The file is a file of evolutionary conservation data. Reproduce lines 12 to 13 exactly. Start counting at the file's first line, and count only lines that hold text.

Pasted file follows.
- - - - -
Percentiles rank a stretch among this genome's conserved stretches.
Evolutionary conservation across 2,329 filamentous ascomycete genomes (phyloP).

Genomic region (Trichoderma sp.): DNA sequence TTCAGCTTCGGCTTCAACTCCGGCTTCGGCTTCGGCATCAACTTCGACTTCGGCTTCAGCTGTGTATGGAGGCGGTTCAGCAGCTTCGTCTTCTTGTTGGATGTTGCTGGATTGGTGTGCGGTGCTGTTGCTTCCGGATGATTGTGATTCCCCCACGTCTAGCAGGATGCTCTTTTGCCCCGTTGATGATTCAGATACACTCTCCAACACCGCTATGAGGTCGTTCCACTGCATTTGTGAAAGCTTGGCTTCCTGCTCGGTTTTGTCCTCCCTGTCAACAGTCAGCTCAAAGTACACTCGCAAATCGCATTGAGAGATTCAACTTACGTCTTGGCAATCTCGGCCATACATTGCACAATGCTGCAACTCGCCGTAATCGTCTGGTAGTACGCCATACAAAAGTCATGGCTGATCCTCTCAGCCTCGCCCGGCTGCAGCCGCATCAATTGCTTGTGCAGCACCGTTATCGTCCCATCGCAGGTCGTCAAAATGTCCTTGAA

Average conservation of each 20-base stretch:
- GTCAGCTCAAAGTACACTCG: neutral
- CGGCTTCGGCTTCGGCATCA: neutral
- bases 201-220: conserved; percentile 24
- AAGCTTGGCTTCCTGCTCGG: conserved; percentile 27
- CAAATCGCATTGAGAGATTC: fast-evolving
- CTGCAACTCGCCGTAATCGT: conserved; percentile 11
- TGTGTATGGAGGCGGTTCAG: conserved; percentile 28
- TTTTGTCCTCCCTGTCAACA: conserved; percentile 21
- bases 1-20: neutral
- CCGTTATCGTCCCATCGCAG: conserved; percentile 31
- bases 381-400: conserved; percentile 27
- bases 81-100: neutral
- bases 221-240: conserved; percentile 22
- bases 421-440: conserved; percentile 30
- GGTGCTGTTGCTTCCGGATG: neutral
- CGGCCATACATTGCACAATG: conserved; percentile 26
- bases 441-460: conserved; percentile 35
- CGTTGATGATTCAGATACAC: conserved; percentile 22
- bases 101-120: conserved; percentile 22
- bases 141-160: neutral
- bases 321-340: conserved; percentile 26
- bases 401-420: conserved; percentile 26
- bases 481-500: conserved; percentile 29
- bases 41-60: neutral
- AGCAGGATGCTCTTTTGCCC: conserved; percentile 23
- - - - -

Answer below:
- TTTTGTCCTCCCTGTCAACA: conserved; percentile 21
- bases 1-20: neutral